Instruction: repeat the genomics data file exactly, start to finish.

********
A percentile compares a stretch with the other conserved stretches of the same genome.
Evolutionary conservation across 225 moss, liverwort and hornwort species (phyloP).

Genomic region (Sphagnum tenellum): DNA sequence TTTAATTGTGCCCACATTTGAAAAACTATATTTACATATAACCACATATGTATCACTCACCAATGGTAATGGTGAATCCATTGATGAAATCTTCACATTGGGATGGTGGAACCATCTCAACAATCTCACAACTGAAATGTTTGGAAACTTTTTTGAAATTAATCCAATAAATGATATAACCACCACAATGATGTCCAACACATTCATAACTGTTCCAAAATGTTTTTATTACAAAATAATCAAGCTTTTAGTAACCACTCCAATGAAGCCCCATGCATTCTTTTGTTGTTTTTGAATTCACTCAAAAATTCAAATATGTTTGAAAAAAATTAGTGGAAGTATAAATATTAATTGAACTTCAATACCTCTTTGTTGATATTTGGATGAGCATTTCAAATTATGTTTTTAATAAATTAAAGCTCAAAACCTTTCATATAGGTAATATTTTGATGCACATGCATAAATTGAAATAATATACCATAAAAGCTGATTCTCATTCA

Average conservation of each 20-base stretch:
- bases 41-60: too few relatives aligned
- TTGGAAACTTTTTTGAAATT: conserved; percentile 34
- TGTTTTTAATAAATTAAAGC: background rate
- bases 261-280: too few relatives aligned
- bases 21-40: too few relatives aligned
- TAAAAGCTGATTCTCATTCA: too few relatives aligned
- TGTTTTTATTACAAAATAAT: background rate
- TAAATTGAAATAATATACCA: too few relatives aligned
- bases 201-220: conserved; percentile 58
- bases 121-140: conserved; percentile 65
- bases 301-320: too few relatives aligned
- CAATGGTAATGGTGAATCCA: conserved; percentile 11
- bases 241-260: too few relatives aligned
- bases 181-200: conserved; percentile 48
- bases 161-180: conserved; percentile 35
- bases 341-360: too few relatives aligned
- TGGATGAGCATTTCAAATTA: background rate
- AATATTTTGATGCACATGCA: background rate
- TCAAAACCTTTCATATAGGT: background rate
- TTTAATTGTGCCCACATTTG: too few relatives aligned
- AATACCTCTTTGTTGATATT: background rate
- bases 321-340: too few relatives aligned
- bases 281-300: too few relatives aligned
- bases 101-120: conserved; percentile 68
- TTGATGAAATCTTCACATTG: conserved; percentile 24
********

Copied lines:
A percentile compares a stretch with the other conserved stretches of the same genome.
Evolutionary conservation across 225 moss, liverwort and hornwort species (phyloP).

Genomic region (Sphagnum tenellum): DNA sequence TTTAATTGTGCCCACATTTGAAAAACTATATTTACATATAACCACATATGTATCACTCACCAATGGTAATGGTGAATCCATTGATGAAATCTTCACATTGGGATGGTGGAACCATCTCAACAATCTCACAACTGAAATGTTTGGAAACTTTTTTGAAATTAATCCAATAAATGATATAACCACCACAATGATGTCCAACACATTCATAACTGTTCCAAAATGTTTTTATTACAAAATAATCAAGCTTTTAGTAACCACTCCAATGAAGCCCCATGCATTCTTTTGTTGTTTTTGAATTCACTCAAAAATTCAAATATGTTTGAAAAAAATTAGTGGAAGTATAAATATTAATTGAACTTCAATACCTCTTTGTTGATATTTGGATGAGCATTTCAAATTATGTTTTTAATAAATTAAAGCTCAAAACCTTTCATATAGGTAATATTTTGATGCACATGCATAAATTGAAATAATATACCATAAAAGCTGATTCTCATTCA

Average conservation of each 20-base stretch:
- bases 41-60: too few relatives aligned
- TTGGAAACTTTTTTGAAATT: conserved; percentile 34
- TGTTTTTAATAAATTAAAGC: background rate
- bases 261-280: too few relatives aligned
- bases 21-40: too few relatives aligned
- TAAAAGCTGATTCTCATTCA: too few relatives aligned
- TGTTTTTATTACAAAATAAT: background rate
- TAAATTGAAATAATATACCA: too few relatives aligned
- bases 201-220: conserved; percentile 58
- bases 121-140: conserved; percentile 65
- bases 301-320: too few relatives aligned
- CAATGGTAATGGTGAATCCA: conserved; percentile 11
- bases 241-260: too few relatives aligned
- bases 181-200: conserved; percentile 48
- bases 161-180: conserved; percentile 35
- bases 341-360: too few relatives aligned
- TGGATGAGCATTTCAAATTA: background rate
- AATATTTTGATGCACATGCA: background rate
- TCAAAACCTTTCATATAGGT: background rate
- TTTAATTGTGCCCACATTTG: too few relatives aligned
- AATACCTCTTTGTTGATATT: background rate
- bases 321-340: too few relatives aligned
- bases 281-300: too few relatives aligned
- bases 101-120: conserved; percentile 68
- TTGATGAAATCTTCACATTG: conserved; percentile 24